Pearl Harbor: Why and How Japan Attacked the U.S.

Human and military losses to the U.S. at Pearl Harbor

Japan attacked attacks Pearl Harbor

Why and how Japan attacked the U.S.

It was a significant victory for the Japanese army. The U.S. had to lick its wounds. Two battleships were completely ruined (USS Oklahoma and USS Arizona). The battleships that needed massive repair works were 6 in total. The U.S. also lost three cruisers. 3 of the nation’s destroyers were also damaged. The U.S. lost 188 army and navy aircraft. 159 aircraft were damaged as well. A significant number of other minor vessels also went under.

The human cost mounted to about 3,400. That figure includes about 2,300 deaths and 1,143 injuries. There were some 68 civilian deaths as well. 35 civilians sustained varying levels of injuries.

Japan’s losses at Pearl Harbor

In total, the Japanese lost about 60 to 100 men. The lost aircraft figure was in the range of 29 to 60. They also lost five midget submarines, and two fleet submarines were grounded. 29 of its aircraft were completely destroyed while 74 sustained damages.  In the first wave, the Japanese were so efficient. Luckily for them, the U.S. was way unprepared for the first attack. As a result of this, only a few men and planes were lost in the first wave of attack. The second wave was where the majority of their losses came from.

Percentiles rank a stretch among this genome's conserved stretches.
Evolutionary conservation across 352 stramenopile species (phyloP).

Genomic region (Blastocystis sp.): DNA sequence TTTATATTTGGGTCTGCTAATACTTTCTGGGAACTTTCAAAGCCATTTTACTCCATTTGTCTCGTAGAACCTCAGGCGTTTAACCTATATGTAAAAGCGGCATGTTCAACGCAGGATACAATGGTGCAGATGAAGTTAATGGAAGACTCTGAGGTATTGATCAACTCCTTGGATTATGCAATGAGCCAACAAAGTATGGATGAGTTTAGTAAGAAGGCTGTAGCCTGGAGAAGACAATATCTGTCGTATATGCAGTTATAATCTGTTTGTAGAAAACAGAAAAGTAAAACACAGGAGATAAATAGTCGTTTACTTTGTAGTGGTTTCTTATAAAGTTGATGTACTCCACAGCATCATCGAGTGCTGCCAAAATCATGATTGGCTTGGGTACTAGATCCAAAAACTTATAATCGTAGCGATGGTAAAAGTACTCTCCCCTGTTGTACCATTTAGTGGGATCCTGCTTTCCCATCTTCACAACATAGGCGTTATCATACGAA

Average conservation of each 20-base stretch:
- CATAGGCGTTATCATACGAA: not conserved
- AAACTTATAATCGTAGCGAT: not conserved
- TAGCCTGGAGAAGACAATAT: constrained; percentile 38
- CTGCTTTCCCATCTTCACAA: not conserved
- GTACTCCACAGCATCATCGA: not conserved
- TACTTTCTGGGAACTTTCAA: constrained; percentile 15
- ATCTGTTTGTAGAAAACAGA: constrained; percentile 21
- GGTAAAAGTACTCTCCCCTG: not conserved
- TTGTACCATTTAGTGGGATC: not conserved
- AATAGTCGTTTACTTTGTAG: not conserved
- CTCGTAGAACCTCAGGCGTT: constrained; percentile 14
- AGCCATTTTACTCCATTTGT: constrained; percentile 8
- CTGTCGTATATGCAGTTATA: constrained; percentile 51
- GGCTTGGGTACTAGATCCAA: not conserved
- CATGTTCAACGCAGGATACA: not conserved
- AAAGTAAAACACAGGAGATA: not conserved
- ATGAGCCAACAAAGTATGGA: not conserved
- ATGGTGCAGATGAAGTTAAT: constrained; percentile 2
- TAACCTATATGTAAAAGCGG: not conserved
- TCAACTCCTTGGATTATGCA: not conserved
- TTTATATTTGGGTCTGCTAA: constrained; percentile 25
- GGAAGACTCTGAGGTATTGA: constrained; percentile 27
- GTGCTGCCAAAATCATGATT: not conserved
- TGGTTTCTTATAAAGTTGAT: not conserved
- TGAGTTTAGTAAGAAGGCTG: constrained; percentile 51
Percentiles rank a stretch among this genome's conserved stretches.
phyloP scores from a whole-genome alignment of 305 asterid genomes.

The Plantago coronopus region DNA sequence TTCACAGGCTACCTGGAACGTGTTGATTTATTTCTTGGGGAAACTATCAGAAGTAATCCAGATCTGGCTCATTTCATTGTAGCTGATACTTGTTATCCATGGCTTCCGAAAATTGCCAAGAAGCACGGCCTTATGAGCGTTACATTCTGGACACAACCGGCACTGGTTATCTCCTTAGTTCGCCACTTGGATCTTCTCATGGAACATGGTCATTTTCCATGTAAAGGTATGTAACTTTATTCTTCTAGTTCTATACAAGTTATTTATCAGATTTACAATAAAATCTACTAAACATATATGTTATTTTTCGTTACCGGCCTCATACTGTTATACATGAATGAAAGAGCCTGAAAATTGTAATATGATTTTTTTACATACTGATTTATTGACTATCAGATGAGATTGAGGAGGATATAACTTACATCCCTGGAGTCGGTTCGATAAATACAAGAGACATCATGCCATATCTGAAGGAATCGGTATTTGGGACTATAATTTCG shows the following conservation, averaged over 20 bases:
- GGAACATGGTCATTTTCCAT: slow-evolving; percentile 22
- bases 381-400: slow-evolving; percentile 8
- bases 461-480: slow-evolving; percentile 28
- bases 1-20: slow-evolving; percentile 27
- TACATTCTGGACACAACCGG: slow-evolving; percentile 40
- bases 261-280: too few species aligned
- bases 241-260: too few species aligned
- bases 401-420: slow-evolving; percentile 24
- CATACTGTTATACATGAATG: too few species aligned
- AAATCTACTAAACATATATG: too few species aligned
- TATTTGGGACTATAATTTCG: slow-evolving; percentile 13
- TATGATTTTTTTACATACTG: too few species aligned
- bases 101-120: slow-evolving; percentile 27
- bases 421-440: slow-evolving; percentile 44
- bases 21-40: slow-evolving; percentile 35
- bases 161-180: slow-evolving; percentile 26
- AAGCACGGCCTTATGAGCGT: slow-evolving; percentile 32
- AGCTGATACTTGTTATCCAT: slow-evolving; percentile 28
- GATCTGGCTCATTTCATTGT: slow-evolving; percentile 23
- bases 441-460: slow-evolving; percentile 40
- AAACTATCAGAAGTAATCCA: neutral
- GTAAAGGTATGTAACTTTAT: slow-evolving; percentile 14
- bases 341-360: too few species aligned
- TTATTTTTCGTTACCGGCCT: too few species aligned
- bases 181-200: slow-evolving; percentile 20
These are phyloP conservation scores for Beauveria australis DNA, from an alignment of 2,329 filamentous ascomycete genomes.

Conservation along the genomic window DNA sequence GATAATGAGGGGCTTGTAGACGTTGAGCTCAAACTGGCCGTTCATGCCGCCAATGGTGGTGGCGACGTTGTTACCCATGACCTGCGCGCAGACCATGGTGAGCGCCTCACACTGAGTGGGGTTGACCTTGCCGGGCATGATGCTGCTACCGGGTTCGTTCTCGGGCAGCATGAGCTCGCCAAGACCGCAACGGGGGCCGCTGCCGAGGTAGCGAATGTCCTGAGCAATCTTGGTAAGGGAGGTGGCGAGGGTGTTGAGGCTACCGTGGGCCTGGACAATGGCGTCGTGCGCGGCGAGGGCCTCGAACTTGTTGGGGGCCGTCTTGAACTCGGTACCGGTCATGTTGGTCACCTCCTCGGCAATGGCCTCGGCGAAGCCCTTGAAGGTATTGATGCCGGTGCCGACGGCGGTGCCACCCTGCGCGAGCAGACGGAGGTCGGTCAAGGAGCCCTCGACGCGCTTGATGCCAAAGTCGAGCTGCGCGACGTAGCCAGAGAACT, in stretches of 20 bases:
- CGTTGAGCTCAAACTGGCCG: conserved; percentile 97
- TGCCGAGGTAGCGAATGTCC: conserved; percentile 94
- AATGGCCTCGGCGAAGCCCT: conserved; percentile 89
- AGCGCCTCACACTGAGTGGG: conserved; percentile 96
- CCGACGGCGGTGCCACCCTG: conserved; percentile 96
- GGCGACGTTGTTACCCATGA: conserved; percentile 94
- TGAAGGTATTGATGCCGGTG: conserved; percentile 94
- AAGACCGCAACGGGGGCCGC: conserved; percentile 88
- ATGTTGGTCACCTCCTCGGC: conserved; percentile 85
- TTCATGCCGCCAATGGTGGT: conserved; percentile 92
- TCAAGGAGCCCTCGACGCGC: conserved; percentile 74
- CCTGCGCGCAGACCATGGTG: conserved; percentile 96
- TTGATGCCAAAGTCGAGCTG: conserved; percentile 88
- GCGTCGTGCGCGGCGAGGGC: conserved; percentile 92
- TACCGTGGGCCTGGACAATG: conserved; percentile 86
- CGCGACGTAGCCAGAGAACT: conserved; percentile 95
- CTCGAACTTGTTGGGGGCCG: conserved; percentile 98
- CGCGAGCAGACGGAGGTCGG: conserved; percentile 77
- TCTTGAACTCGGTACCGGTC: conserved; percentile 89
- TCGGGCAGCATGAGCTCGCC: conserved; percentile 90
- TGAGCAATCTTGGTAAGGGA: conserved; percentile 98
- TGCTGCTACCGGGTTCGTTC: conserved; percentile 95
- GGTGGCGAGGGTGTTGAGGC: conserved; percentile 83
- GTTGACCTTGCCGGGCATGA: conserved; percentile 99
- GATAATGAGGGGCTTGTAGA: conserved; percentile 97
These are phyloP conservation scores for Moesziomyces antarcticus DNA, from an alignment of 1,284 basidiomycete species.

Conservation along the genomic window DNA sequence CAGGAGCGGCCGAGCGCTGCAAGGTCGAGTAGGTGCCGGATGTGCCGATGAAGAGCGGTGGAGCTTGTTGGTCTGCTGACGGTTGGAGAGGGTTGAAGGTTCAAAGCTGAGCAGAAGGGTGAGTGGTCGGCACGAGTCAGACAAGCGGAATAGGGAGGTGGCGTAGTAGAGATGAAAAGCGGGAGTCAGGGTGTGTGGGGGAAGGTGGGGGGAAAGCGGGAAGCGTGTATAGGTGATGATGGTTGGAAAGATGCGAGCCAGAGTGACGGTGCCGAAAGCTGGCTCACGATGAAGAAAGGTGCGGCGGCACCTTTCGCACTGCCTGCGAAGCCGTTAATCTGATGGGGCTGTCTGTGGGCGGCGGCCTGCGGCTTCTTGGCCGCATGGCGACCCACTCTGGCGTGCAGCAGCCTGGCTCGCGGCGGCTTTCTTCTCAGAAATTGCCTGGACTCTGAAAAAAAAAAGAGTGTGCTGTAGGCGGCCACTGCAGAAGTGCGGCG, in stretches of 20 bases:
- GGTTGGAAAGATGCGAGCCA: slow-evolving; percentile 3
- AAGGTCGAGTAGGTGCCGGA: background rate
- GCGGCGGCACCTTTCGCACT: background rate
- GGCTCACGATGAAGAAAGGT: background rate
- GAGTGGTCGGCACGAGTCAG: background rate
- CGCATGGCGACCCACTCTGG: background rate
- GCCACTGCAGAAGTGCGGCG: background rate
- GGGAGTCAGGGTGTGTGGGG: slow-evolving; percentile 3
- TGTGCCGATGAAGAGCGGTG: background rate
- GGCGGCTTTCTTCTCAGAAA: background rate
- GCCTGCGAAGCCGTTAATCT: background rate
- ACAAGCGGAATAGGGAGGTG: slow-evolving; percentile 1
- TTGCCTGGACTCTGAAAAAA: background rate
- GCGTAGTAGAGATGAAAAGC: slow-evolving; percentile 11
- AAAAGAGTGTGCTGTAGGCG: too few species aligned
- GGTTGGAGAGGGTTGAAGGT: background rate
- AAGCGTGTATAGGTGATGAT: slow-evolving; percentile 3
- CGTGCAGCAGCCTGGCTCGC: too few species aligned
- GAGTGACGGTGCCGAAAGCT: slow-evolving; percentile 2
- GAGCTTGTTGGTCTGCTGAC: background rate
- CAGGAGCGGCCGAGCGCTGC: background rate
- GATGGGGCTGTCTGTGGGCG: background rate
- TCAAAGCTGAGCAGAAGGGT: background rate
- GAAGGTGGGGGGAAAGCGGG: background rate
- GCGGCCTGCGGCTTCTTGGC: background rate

The USS aircraft carriers that luckily missed the attack at Pearl Harbor

The USS Enterprise and the USS Lexington were not at the harbor at the time of the attack. Enterprise was at the Wake Island garrison while Lexington was transporting marine dive-bombers. Enterprise could have been at Pearl Harbor had the weather not been bad. Another third aircraft carrier, the USS Saratoga was also not at the harbor during the attack.

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